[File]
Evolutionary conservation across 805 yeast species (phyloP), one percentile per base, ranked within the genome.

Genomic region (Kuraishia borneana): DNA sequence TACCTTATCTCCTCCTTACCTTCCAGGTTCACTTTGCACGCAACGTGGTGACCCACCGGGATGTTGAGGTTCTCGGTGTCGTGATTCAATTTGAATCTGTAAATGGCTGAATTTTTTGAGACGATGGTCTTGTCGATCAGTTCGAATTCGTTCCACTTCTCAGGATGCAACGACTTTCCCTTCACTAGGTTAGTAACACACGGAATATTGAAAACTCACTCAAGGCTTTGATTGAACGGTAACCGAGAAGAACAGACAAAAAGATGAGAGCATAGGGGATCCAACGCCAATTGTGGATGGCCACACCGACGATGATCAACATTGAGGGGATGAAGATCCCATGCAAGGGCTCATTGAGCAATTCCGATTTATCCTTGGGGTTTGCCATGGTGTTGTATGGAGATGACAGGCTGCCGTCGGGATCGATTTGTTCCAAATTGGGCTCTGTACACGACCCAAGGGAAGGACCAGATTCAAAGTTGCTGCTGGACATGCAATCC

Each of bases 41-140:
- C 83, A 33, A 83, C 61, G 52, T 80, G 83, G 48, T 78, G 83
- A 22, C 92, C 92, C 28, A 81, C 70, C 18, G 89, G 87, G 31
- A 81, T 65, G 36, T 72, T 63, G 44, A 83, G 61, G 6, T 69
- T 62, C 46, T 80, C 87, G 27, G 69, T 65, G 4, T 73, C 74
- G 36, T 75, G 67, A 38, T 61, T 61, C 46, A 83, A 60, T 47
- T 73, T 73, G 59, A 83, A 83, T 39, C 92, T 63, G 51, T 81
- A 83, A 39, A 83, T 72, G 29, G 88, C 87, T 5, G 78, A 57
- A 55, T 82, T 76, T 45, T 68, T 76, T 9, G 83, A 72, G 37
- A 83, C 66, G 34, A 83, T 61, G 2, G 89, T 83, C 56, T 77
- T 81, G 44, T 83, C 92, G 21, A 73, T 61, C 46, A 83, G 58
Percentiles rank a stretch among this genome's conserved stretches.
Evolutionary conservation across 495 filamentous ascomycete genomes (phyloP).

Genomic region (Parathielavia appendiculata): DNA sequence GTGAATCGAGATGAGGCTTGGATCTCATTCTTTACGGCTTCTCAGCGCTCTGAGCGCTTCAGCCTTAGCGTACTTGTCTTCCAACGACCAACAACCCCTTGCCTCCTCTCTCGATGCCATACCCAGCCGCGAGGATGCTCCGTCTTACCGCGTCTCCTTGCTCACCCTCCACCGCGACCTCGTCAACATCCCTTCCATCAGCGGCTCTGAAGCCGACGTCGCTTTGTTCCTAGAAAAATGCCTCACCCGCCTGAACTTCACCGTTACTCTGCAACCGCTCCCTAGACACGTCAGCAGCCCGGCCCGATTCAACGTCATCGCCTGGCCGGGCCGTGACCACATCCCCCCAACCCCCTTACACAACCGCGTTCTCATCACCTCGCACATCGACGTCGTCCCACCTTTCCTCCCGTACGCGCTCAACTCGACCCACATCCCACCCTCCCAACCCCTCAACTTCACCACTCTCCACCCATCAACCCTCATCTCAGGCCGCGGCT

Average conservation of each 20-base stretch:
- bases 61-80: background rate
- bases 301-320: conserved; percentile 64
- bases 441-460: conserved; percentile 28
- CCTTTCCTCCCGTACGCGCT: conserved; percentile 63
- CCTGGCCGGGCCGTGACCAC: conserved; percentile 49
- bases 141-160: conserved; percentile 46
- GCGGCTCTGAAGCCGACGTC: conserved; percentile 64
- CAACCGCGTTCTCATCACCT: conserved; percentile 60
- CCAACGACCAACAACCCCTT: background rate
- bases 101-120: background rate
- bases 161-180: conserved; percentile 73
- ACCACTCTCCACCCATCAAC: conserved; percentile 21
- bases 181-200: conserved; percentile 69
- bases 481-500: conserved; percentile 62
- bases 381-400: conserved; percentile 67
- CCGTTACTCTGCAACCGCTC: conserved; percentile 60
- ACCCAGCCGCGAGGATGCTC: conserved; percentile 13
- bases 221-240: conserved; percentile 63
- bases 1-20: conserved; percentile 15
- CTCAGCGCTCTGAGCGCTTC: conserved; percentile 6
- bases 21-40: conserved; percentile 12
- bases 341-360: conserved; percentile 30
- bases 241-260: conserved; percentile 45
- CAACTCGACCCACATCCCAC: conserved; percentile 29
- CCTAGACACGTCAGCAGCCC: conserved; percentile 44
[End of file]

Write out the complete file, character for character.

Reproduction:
Evolutionary conservation across 805 yeast species (phyloP), one percentile per base, ranked within the genome.

Genomic region (Kuraishia borneana): DNA sequence TACCTTATCTCCTCCTTACCTTCCAGGTTCACTTTGCACGCAACGTGGTGACCCACCGGGATGTTGAGGTTCTCGGTGTCGTGATTCAATTTGAATCTGTAAATGGCTGAATTTTTTGAGACGATGGTCTTGTCGATCAGTTCGAATTCGTTCCACTTCTCAGGATGCAACGACTTTCCCTTCACTAGGTTAGTAACACACGGAATATTGAAAACTCACTCAAGGCTTTGATTGAACGGTAACCGAGAAGAACAGACAAAAAGATGAGAGCATAGGGGATCCAACGCCAATTGTGGATGGCCACACCGACGATGATCAACATTGAGGGGATGAAGATCCCATGCAAGGGCTCATTGAGCAATTCCGATTTATCCTTGGGGTTTGCCATGGTGTTGTATGGAGATGACAGGCTGCCGTCGGGATCGATTTGTTCCAAATTGGGCTCTGTACACGACCCAAGGGAAGGACCAGATTCAAAGTTGCTGCTGGACATGCAATCC

Each of bases 41-140:
- C 83, A 33, A 83, C 61, G 52, T 80, G 83, G 48, T 78, G 83
- A 22, C 92, C 92, C 28, A 81, C 70, C 18, G 89, G 87, G 31
- A 81, T 65, G 36, T 72, T 63, G 44, A 83, G 61, G 6, T 69
- T 62, C 46, T 80, C 87, G 27, G 69, T 65, G 4, T 73, C 74
- G 36, T 75, G 67, A 38, T 61, T 61, C 46, A 83, A 60, T 47
- T 73, T 73, G 59, A 83, A 83, T 39, C 92, T 63, G 51, T 81
- A 83, A 39, A 83, T 72, G 29, G 88, C 87, T 5, G 78, A 57
- A 55, T 82, T 76, T 45, T 68, T 76, T 9, G 83, A 72, G 37
- A 83, C 66, G 34, A 83, T 61, G 2, G 89, T 83, C 56, T 77
- T 81, G 44, T 83, C 92, G 21, A 73, T 61, C 46, A 83, G 58
Percentiles rank a stretch among this genome's conserved stretches.
Evolutionary conservation across 495 filamentous ascomycete genomes (phyloP).

Genomic region (Parathielavia appendiculata): DNA sequence GTGAATCGAGATGAGGCTTGGATCTCATTCTTTACGGCTTCTCAGCGCTCTGAGCGCTTCAGCCTTAGCGTACTTGTCTTCCAACGACCAACAACCCCTTGCCTCCTCTCTCGATGCCATACCCAGCCGCGAGGATGCTCCGTCTTACCGCGTCTCCTTGCTCACCCTCCACCGCGACCTCGTCAACATCCCTTCCATCAGCGGCTCTGAAGCCGACGTCGCTTTGTTCCTAGAAAAATGCCTCACCCGCCTGAACTTCACCGTTACTCTGCAACCGCTCCCTAGACACGTCAGCAGCCCGGCCCGATTCAACGTCATCGCCTGGCCGGGCCGTGACCACATCCCCCCAACCCCCTTACACAACCGCGTTCTCATCACCTCGCACATCGACGTCGTCCCACCTTTCCTCCCGTACGCGCTCAACTCGACCCACATCCCACCCTCCCAACCCCTCAACTTCACCACTCTCCACCCATCAACCCTCATCTCAGGCCGCGGCT

Average conservation of each 20-base stretch:
- bases 61-80: background rate
- bases 301-320: conserved; percentile 64
- bases 441-460: conserved; percentile 28
- CCTTTCCTCCCGTACGCGCT: conserved; percentile 63
- CCTGGCCGGGCCGTGACCAC: conserved; percentile 49
- bases 141-160: conserved; percentile 46
- GCGGCTCTGAAGCCGACGTC: conserved; percentile 64
- CAACCGCGTTCTCATCACCT: conserved; percentile 60
- CCAACGACCAACAACCCCTT: background rate
- bases 101-120: background rate
- bases 161-180: conserved; percentile 73
- ACCACTCTCCACCCATCAAC: conserved; percentile 21
- bases 181-200: conserved; percentile 69
- bases 481-500: conserved; percentile 62
- bases 381-400: conserved; percentile 67
- CCGTTACTCTGCAACCGCTC: conserved; percentile 60
- ACCCAGCCGCGAGGATGCTC: conserved; percentile 13
- bases 221-240: conserved; percentile 63
- bases 1-20: conserved; percentile 15
- CTCAGCGCTCTGAGCGCTTC: conserved; percentile 6
- bases 21-40: conserved; percentile 12
- bases 341-360: conserved; percentile 30
- bases 241-260: conserved; percentile 45
- CAACTCGACCCACATCCCAC: conserved; percentile 29
- CCTAGACACGTCAGCAGCCC: conserved; percentile 44